September Issue 2003

By | News & Politics | Published 15 years ago

When an environmental catastrophe threatens a city, it is one scoop private news agencies vie to get their hands on. The oil spill along the Karachi coast is just one such story.

The Tasman Spirit — a Greek-registered, Maltese flag-flying oil tanker — carrying approximately 67,500 tonnes of Iranian crude oil for the PNSC (Pakistan National Shipping Corporation) from the Emirates, bound for the Pakistan State Oil refinery, drifted perilously close to the Karachi harbour, became grounded, and in the process developed cracks along its base. On the eve of August 13, a few hours short of the country’s independence day, the tanker split in two and began to disgorge huge amounts of its cargo into the water.

Although the vessel had been grounded since July 27, and repeated requests were made to the Karachi Port Trust (KPT) to take remedial action, the authorities concerned reacted by employing standard operating procedure: putting in place a few token measures and responding to queries about the spill evasively. Law enforcement officials closed the 16-kilometre coastline to the public and around 1,000 police personnel, army jawans and para-military troops, equipped with masks, were deployed to block all the inlets and outlets for vehicular traffic that led to the beach. But by the time concerted action had been initiated to contain the spill and the consequent damages on the environment, it was a case of too little, too late.

If the thick oil slick surrounding the ship, or the odour emanating from it were not evidence enough of the gravity of the situation, the effects of the spill in just two incidents is an eye-opener.

After spending four hours at the Clifton beach in an attempt to examine the causes and effects of the incident, and extracting with major difficulty one-liners from tight-lipped officials involved in the salvage operation finally underway, the crew of a private television channel decided to head back to the studios. They had barely left the beach when the driver of their vehicle began to have violent convulsions and soon thereafter fainted. Rushed to the nearest hospital where he was admitted to the Intensive Care Unit, he remained unconscious and was listed as “critically ill” for 48 hours. The diagnosis: toxic fume inhalation.

Likewise, a photographer belonging to a local NGO, who braved the polluted Clifton shores to take pictures of the grounded vessel, developed severe chest pains and began to vomit. Also transported to a neighbourhood hospital and made to undergo an immediate ECG, he was informed that he too was suffering from exposure to toxic pollutants.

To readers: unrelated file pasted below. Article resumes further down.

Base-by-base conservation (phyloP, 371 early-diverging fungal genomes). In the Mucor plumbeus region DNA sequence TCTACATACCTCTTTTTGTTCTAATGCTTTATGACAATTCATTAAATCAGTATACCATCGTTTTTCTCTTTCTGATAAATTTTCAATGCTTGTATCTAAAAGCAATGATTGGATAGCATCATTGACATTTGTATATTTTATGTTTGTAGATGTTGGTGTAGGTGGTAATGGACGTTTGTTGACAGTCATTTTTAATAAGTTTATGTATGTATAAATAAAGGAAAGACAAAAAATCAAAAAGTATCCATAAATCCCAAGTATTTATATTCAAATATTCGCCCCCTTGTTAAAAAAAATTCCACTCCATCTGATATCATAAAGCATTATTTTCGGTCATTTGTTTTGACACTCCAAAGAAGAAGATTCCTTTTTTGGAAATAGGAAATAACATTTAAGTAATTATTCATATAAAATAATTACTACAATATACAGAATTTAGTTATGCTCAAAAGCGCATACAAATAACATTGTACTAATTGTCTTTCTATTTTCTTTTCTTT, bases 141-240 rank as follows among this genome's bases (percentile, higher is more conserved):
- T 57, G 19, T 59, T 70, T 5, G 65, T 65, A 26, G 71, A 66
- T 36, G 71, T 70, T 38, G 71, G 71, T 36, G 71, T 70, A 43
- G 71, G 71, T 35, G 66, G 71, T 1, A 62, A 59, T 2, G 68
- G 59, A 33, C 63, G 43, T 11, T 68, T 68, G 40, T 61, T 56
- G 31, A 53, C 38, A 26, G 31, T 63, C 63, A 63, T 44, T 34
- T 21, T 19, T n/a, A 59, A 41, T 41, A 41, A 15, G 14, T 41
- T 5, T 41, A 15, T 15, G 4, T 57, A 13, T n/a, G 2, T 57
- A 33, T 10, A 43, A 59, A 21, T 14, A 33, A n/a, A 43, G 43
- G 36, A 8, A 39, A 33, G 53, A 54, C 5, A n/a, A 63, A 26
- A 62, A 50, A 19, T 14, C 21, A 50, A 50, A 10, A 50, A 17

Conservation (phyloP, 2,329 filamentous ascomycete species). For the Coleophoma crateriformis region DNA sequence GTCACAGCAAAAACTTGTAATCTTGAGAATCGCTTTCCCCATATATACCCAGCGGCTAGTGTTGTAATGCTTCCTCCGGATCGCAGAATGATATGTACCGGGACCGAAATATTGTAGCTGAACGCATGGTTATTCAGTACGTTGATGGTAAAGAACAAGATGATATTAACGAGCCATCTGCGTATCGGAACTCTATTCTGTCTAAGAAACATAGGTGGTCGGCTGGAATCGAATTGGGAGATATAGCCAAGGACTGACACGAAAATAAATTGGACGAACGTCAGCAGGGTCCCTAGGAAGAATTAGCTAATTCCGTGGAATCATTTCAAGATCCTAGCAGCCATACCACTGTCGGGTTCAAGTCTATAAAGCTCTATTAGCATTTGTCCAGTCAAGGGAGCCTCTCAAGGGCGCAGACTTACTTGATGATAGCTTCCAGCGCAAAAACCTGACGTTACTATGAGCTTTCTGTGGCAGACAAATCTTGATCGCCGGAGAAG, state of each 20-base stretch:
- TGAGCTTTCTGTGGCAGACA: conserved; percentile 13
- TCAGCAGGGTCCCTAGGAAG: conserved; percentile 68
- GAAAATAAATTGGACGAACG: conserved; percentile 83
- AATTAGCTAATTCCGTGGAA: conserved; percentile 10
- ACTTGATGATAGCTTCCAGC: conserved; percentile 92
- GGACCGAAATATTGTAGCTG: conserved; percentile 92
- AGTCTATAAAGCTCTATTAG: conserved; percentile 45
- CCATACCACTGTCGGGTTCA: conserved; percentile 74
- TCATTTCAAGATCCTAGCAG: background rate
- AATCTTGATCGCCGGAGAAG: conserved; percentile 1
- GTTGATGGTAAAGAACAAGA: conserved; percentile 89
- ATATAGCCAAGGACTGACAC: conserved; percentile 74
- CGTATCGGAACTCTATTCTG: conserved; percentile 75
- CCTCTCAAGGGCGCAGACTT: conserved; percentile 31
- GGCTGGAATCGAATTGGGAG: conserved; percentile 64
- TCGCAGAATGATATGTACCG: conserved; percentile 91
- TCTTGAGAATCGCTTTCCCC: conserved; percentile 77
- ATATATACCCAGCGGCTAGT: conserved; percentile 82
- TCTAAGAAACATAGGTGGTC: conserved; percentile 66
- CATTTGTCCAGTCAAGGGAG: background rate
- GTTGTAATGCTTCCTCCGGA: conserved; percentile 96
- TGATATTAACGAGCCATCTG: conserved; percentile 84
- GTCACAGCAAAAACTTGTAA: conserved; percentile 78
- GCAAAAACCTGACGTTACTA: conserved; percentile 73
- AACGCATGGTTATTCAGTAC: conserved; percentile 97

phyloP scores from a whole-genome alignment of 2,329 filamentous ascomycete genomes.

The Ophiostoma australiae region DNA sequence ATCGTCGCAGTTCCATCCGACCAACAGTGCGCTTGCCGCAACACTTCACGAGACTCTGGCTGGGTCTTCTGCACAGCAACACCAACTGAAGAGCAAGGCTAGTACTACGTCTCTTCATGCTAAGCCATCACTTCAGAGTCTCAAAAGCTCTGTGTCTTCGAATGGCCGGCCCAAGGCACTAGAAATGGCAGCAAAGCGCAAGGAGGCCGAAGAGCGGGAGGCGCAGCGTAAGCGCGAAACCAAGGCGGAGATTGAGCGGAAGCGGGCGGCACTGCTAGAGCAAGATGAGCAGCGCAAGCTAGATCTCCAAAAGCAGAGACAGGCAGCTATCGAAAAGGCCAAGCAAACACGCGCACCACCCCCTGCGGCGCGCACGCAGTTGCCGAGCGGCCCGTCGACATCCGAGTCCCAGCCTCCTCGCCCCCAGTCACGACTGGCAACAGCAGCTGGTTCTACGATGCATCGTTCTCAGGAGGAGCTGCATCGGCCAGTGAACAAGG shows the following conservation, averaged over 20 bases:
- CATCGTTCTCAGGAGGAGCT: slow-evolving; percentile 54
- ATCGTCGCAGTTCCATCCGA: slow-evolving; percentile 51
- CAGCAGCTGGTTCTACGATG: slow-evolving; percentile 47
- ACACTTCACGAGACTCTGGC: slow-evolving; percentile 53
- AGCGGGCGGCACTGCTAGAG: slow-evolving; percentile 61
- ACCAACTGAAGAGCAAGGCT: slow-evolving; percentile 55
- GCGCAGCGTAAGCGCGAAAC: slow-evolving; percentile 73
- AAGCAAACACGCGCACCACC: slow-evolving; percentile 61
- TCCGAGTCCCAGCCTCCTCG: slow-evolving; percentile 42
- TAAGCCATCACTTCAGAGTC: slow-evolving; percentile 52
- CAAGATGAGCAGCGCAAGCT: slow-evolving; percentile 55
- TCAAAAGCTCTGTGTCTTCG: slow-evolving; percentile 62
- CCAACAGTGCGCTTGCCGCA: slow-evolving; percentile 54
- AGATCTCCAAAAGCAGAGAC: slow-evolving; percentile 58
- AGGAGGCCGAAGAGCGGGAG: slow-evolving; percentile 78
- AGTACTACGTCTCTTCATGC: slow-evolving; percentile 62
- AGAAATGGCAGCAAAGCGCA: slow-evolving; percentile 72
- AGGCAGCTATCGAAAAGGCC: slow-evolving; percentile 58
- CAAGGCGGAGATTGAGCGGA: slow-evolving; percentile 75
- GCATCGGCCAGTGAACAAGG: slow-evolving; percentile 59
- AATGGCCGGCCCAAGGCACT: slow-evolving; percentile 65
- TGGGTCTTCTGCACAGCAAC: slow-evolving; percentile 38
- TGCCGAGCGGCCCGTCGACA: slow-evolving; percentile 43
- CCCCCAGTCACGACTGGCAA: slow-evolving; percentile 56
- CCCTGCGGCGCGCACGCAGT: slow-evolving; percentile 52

As the fumes from the oil began to envelope the surrounding areas and incidences of asthma, allergies, nausea and conjunctivitis became commonplace among residents of these areas, a sense of panic started to prevail. While many of those who live around the seafront have moved to other parts of the city, others who have no choice but to stay have been compelled to suffer the oppressive atmosphere, with the long-term effects of breathing in the noxious air not even having begun to be ascertained. The human toll aside, there is the fallout on the marine life — in fact, the area’s entire eco-system.

It has been estimated that between 24,000 to 26,000 tonnes of oil that are now in the sea have entirely destroyed the area’s marine life, and the environment may never recover. The sight of dead fish, lobsters and crabs floating in the oily sea water, is graphic visual evidence of the devastation, but it is just one element of the larger ramifications of the spill. So much for official claims that the leakage was “minor, intermittent and under control,” or to hear a KPT official declaring on local television, “The situation is under control; everything will normalise within a week.” And despite increasing information about the hazards of the situation, to find the minister of communication and the KPT chief discussing how effective, “the dispersal of 6,000 litres of chemical clearing gas being sprayed with the help of two air-crafts” will be on the crude oil that is currently polluting the waters of the Arabian sea.

What, it turns out, is the worst environmental disaster in Pakistan’s history, began when the Tasman Spirit, scheduled to be anchored in the Karachi harbour channel on July 27, became grounded. According to normal procedure, the operations wing of the KPT meets with the general manager operations every day to decide about the berthing of cargo-carrying vessels arriving at the country’s biggest port. The timing of the berthing changes daily because it is dependent on the tide, shoring being most conducive at high tide, which in turn depends on the allegories of the moon. Priority is given to deep-loaded vessels, as they have to be berthed at the highest tide of the day. These vessels also have to be shored at the furthermost berths and consequently have to enter the channel first. The bigger ships require tugs to push and manoeuvre them into their berths. The KPT has only four such tugs.